Horizontal degasser features can play an important role in a range of oil deposits under specific conditions of pressure and temperature. Horizontal degasser can also be used in conditions where the supply of methane is sufficient to initiate the formation of natural gas. At the same time, widely used vacuum degasser can stabilize the hydrate structure in the upper part of sediments in oil drilling regions. For instance, if we have continental oil shelves, horizontal degasser features can be played to its fullest even at high latitudes in these regions. In some oil wells, the surface temperatures are very cold and the submarine continental slopes and rises might be even colder. And not only is bottom is cold but also the pressure of widely used sand pump is high. Therefore, oil hydrate can only be found where temperatures are cold enough for onshore and offshore with the help of horizontal degasser. In offshore sediment of outer continental as well as oceanic margins, the hydrate is found at the oil well depths of more than one hundred and fifty meters. However, the precise location of the oil product and the use of sand pump largely depend on the oil well temperatures and structures. The presence of oil hydrate deposits in these margins has been inferred with horizontal degasser features.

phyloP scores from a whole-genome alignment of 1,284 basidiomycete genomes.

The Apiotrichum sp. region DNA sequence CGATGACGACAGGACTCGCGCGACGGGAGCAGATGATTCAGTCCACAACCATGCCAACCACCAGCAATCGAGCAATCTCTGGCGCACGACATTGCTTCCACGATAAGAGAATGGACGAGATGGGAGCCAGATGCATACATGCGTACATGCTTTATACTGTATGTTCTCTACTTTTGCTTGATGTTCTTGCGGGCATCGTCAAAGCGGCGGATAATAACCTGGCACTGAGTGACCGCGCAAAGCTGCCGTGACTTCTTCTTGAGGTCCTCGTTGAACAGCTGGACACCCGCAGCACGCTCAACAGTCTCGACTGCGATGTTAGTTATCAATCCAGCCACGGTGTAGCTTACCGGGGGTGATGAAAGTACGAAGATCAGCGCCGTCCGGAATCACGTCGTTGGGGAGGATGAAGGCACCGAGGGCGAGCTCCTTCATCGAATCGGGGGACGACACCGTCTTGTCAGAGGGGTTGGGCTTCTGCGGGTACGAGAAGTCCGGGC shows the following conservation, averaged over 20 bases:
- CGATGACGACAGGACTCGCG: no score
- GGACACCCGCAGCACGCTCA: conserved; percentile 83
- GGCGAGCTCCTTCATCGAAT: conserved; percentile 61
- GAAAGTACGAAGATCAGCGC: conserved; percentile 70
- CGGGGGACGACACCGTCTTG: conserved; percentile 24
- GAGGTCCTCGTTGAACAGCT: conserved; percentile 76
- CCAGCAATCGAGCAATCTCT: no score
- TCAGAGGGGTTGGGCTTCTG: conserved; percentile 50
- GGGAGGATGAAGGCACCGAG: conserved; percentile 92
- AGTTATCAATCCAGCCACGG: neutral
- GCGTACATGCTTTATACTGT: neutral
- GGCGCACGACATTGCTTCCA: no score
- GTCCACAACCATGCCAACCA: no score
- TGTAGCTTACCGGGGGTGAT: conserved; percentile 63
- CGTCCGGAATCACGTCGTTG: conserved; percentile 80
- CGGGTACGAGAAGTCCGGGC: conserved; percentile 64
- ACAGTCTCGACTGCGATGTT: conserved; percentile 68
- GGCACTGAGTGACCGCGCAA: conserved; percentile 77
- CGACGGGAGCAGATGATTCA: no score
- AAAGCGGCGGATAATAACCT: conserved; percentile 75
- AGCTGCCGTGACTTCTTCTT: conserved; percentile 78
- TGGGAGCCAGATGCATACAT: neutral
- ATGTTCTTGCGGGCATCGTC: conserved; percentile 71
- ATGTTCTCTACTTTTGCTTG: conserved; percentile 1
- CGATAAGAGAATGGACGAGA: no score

This is because we can get the whole picture of the oil drilling project from the appearance on seismic profiles of an anomalous reflection. In fact, horizontal degasser features might coincide with the predicted boundary of the hydrate deposit on the basis of assumed pressure as well as temperature considerations. After this, we may make full use of the base of the oil hydrate stability zone thanks to horizontal degasser features. On the other hand, the reflection of widely used shale shaker is commonly called a bottom simulating reflection since it approximately mimics the well floor topography. These measurements are performed with the help of horizontal degasser features for a subset of the sampling locations. This is especially true for those oil wells located in relatively open terrain and steady winds so there will be no well-defined downwind inside the sites. The use of horizontal degasser and widely used sand pump has allowed for an independent measurement of drilling rate that can also be measured by using direct source methods. To be more specific, the rate estimates can be made based on the downwind measurements of widely used sand pump in general. However, we should admit the fact that the total on-site productivity is determined by using a combination of measurements and estimation methods in spite of horizontal degasser features.